Labeled as mad by those she loved and confined for most of her life in a tower to keep her away from her royal duty as Queen of one of the greatest territories in history. Her story is both heartbreaking and, for many historians, cruel and unfair. This is the story of a woman who fell madly in love with a man who didn’t love her back. A woman whose parents and children neglected her and used her as a pawn in their political strategies. This is the story of Joanna I of Castile, otherwise known as Joanna “the Mad.”
Joanna was the third daughter of the Catholic Monarchs Isabella I of Castile and Ferdinand II of Aragon, famous for sponsoring Christopher Columbus’ expeditions, unifying Spain, and expelling the moors from their territories in the south. After years of civil revolts and political scheming, their marriage finally gave Spain the tranquility they had been longing for centuries, or at least that’s what they thought. In that atmosphere, Joanna was raised to be a princess in her parents’ court. Being the third in line, she wasn’t properly educated to become a ruler. She lacked a jolly and social personality. Instead, records state she was a stubborn, temperamental, melancholic, and solitary girl focused on her education and religiousness.
When she was only 16 she was betrothed to the Austrian archduke Philip “the Handsome,” son of the Austrian Emperor Maximilian I. She was sent to Flanders to meet her fiancé in a long and eventful trip that made her ill. She was received by her future sister-in-law, Margaret, but Philip proved to be not so eager to meet his royal bride. After some weeks, they finally met in a ceremony and both were immediately attracted to each other. It’s said that in the case of Joanna, it was love at first sight, while for Philip it was a matter of physical attraction. They married right away and consumed their marriage, and just as Joanne’s infatuation grew, her husband’s neglect did as well.
When both her elder siblings, Juan and Isabella, died in 1497 and 1498 respectively, she became the legitimate heir to the throne of Castile. One time when Philip and Joanna went to Castile to visit the monarchs, the couple had a huge fight, so Philip returned to Flanders to be near their children without telling his wife, who found out of the news the next morning. Enraged and devastated, she begged her parents to send her back to her husband, but after looking at her anxious and unstable reaction, not to mention that she was pregnant with her fourth son, Ferdinand, they told her to stay. She gave birth in her homeland, but her mind was far from taking care of her baby, and she insisted on returning with her Philip. According to the story, she tried to escape, and once she saw the gates were closed, she spent the night lying in front of them and screaming. Her parents allowed her to return and leave her newborn baby behind. The fact that Ferdinand was raised in Spain would later be the cause of an internal conflict in the succession process, but that’s another story.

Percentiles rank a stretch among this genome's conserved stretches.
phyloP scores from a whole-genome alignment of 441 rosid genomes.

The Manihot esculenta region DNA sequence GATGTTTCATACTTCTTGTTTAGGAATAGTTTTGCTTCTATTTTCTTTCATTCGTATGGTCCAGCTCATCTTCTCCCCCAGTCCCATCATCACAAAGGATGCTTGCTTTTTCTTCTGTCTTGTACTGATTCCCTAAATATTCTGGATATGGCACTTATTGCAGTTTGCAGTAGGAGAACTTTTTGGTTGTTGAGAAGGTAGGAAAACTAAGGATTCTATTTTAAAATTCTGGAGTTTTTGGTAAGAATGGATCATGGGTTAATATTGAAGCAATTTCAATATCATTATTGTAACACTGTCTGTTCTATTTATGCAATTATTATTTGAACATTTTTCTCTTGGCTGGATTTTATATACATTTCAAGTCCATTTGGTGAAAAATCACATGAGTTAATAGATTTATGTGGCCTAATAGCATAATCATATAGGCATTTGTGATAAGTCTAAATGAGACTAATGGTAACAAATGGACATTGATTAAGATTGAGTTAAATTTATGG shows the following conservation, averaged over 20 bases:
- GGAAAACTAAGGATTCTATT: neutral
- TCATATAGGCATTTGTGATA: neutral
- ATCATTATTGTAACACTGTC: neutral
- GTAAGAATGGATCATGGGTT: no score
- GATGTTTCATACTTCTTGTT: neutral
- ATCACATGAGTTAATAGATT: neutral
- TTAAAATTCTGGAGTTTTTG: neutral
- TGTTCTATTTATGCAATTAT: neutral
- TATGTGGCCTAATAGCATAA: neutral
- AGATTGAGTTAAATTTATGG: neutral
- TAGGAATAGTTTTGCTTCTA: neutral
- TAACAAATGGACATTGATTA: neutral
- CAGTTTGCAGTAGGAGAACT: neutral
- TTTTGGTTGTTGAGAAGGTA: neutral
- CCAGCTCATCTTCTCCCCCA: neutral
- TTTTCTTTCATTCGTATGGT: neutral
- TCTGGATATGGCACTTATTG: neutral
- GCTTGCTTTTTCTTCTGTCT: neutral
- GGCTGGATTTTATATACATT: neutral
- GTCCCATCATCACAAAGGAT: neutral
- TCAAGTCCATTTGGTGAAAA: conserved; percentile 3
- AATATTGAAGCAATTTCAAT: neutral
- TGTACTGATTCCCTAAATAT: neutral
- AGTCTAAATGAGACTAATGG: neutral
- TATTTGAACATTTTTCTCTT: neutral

From this moment on, the rumors of her mental stability were widely known throughout Europe. Some claim it was a hereditary condition, since her grandmother, Queen Isabella’s mother, was declared mad as well. When the Queen of Castile passed away, Joanna was named the rightful Queen, but more than a gift, this was the beginning of her tragic doom. Her father, wanting to remain in charge of that kingdom, claimed that his daughter wasn’t mentally fit to rule Castile. Philip, who didn’t want to be removed from his marital right to become consort King, explained that it wasn’t a matter of madness, but just jealousy combined with her passionate behavior. When the Castilian courts chose Philip and Joanne to be the legitimate rulers, he changed his strategy and claimed that his wife was really insane and that he was the only one who could rule while keeping her safe and comfortable. He managed to convince Ferdinand to give up his right and retire to Aragon, which he did, but in 1506 Philip died of a mysterious fever. Some even claim that he was poisoned by his father-in-law, but it was never proved.
Philip’s death was what ended up forging the nickname of Joanne “the Mad.” It’s said that the Queen traveled from Burgos to Granada next to the coffin and, legend has it, she ordered to open it to make sure it was her husband’s body. Many paintings have been made of her standing right next to the coffin ready to open it. She even gave birth to her youngest daughter, Catherine, during the procession. King Ferdinand took the throne once again, and Joanna was confined to a tower in Tordesillas, where she remained for forty-six years until her death in 1555. But was she really mad or was it all an image created by the greed and thirst for power from her father and her husband?
We’ll never be completely sure about this. What we know is that, while many were aware of her temperamental and sometimes exaggerated attitudes, she never showed signs of mental illness . She always talked with clearness and intelligence. It’s even said that she was actually the smartest of the five siblings. What is known is that the rumors of her madness started after she publicly confronted her husband for his constant infidelity and violent behavior, so, what do you think? I still remember something my history teacher once said about her: from the two Joannes born in that century, meaning Joanna of Castile and Joan of Arc, the first one was the sanest by far, and yet her image is the most damaged.
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Images from the TV series Isabel (2012-2014) and the sequel movie La corona partida (2016)